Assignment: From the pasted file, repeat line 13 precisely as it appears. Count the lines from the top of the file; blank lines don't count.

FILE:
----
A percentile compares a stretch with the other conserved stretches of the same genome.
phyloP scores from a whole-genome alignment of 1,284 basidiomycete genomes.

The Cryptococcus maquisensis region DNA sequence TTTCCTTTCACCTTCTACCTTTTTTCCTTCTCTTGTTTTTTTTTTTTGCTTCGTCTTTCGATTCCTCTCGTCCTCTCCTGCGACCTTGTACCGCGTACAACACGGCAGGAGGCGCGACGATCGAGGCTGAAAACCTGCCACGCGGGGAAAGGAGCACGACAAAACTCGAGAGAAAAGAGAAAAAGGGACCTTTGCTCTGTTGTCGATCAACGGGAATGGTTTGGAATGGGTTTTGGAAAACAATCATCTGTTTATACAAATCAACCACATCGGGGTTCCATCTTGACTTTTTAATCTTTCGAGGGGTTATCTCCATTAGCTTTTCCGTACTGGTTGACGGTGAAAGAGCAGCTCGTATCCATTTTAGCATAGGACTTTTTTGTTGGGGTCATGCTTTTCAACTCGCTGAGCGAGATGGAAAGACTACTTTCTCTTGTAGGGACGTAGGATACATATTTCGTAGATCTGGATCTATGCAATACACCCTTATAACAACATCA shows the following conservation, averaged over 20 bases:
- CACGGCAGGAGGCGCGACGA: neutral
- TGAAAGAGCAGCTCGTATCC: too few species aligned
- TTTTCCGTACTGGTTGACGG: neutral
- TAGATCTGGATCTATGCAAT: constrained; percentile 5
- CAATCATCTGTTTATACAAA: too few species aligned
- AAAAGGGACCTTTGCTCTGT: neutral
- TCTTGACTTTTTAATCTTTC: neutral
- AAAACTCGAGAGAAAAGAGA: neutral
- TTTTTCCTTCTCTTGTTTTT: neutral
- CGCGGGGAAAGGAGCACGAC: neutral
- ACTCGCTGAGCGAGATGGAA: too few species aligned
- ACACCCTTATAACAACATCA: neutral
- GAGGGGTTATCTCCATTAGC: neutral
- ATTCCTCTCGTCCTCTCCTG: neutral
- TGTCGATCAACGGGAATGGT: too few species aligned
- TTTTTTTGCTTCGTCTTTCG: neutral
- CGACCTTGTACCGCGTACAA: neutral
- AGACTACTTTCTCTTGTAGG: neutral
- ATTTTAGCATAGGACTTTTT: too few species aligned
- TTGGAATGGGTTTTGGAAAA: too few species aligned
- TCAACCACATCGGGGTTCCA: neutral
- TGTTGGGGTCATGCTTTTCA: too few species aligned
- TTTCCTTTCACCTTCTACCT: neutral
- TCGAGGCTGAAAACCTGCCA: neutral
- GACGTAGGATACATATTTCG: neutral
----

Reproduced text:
- CGCGGGGAAAGGAGCACGAC: neutral